Please call (559) 446 0499 or email firstname.lastname@example.org to plan a South India Journey with Mahabalipuram or Mamallapuram
Mahabalipuram or Mamallapuram (in Tamil language) is an ancient historic town in Kanchipuram district of Tamil Nadu on coast of Bay of Bengal. It is 60 kilometers or 37 miles south of the Tamil Nadu capital city of Chennai. It was a bustling sea-port during the time of Periplus (1st century CE) and Ptolemy (140 CE). Some ancient Indians who colonized the countries of South East Asia sailed from the seaport of Mahabalipuram.
The city was named Mamallapuram after the Pallava ruler, Narasimha Varman I who was a great and valiant warrior ruling during the period between 630 to 668 CE. He received the title of Mamalla (the great wrestler) because of his extraordinary achievements in solidifying and expanding the Pallava Kingdom. The city was established between 7th and 9th centuries CE. After the decline of the Gupta Dynasty, the Pallava rulers rose to power in southern India in the 3rd century CE and their influence continued until the end of 9th century CE. The period from 650 to 750 CE is generally considered their prime era of their political and military power. Consequently this was also the period when these rulers could patronize great projects in architecture, sculpture, poetry and literature.
Recently the Mahabalipuram Shore Temples Complex has been recognized as a UNESCO World Heritage Site. It is world famous for its shore temples that are huge rock cut and monolithic structures, which have beautiful relief carvings and sculptures depicting scenes from the Hindu epic Mahabharata. The architectural style is early Dravidian from Pallava Dynasty period mostly but some Buddhist influence is also quite conspicuous.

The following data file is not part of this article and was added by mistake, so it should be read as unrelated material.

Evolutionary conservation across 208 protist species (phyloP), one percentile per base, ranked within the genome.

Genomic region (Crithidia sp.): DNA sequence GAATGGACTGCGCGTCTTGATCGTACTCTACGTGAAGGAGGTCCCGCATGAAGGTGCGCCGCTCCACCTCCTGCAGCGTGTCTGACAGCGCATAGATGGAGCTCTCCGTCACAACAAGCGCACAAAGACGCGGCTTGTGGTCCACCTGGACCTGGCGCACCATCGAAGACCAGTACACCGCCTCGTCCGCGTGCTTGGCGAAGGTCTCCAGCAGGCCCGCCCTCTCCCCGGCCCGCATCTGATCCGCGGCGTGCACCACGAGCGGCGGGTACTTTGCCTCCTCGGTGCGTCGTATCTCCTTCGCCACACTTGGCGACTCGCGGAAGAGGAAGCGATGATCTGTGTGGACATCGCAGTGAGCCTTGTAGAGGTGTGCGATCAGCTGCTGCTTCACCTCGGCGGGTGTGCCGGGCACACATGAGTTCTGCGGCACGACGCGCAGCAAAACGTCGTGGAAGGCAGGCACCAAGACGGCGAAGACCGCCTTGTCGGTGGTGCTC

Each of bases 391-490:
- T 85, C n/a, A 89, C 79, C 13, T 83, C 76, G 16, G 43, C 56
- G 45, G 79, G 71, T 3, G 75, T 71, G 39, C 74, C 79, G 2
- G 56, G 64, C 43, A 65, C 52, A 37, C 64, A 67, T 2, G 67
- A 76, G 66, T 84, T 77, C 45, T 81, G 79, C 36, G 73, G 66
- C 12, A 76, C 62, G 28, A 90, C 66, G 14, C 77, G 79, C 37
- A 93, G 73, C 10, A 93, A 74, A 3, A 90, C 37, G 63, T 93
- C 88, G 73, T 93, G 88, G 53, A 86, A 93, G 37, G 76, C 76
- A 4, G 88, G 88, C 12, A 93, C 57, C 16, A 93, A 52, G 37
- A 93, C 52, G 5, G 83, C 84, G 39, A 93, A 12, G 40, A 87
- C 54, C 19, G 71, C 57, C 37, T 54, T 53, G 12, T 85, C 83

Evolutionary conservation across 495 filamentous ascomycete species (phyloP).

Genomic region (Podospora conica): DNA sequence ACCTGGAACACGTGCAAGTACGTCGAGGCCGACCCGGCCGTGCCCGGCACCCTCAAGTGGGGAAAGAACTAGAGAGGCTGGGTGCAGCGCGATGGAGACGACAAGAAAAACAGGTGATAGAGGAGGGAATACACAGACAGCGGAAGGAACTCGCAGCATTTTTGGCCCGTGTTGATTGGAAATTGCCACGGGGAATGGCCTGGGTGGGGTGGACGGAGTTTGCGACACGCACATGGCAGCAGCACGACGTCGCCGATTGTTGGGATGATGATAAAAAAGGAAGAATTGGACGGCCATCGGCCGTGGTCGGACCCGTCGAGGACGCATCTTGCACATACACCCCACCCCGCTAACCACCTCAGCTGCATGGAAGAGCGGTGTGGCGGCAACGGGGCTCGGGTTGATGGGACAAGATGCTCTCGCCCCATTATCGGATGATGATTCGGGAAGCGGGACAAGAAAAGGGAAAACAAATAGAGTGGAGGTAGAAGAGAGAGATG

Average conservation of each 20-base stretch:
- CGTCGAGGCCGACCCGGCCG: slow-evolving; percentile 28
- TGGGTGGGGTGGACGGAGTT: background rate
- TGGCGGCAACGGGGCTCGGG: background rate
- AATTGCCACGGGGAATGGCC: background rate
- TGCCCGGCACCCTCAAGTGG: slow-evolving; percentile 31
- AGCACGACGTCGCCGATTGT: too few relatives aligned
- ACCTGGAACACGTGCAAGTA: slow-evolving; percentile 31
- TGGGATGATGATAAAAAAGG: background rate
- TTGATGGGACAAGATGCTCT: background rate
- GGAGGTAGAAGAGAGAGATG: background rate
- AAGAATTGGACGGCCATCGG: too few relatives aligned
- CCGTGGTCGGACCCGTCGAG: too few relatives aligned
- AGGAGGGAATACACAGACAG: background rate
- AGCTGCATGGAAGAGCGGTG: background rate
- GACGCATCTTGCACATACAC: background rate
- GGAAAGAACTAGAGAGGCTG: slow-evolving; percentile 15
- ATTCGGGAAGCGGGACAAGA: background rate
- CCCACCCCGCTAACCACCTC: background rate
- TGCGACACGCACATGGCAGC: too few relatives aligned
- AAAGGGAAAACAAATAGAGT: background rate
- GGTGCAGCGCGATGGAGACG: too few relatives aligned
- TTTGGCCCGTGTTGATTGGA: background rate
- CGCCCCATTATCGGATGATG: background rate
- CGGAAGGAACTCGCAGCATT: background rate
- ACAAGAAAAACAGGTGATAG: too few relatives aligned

Some scholars believe that this area was used to train young upcoming sculptors. Most of the sculptures have been either washed away or eroded by the waters of the Bay of Bengal. The remaining structures give a glimpse of what the area must have had in its prime period. Some of the remaining structures are unfinished suggesting that this place was used by the sculpting instructors and their students for practicing their art using elements of various styles. Panch Rathas or the five chariots are a perfect example to prove this point because each Ratha (chariot) is in a different sculptural style. There is some evidence that Mahendra Varman I (600 to 630 CE), father of Mamalla, could have patronized at least some of the architectural construction of the Shore Temples. Most of the construction at Mamallapuram including the Rock-cut Rathas, sculpted relief scenes on open rocks like the Penance of Arjuna, the Caves of Govardhanadhari and the Mahisasuramardini, the Jala-Sayana Perumal Temple (sleeping Mahavishnu or the Chakrin) in the rear area of the Shore Temple complex, are all attributed to the period of Narasimha Varman I (Mamalla). Among the nine mono-lithic temples excavated in Mahabalipuram, the most important from the artistic point of view are the five Rathas named after the five Pandav brothers from the Hindu epic Mahabharath. Each of these monuments is sculpted out of a single rock incorporating a variety of plans and elevations. The Dharmaraj, Arjun & Draupadi Rathas are square in plan. The Bhim and Ganesh Rathas are rectangular. The Sahadeva Rath is apsidal. Draupadi Rath is Kutagar or hut like shrine and the Arjun Rath is a Dvital Viman (2-storied) with a Mukhamandapa (front hall). The Bhim Rath is also rectangular in plan with a Salakar or wagon vaulted roof. The Dharmaraj Rath is Trital Viman (3-storied) having functional shrines at all the talas (levels). The Nakul-Sahadev Rath with an apsidal plan and elevation shows evidence of experimental sculpture probably done by students. Monolithic sculpting of both the cut-in and cut-out type continued during later periods, the examples of which can be seen in Atiranachand Cave, Pidari Rath and Tiger Cave. The structural architecture was sculpted on a grand scale by Pallava Rajasimha (700 to 728 CE) and reached its prime in the rendering of Shore Temples of Mahabalipuram during his reign.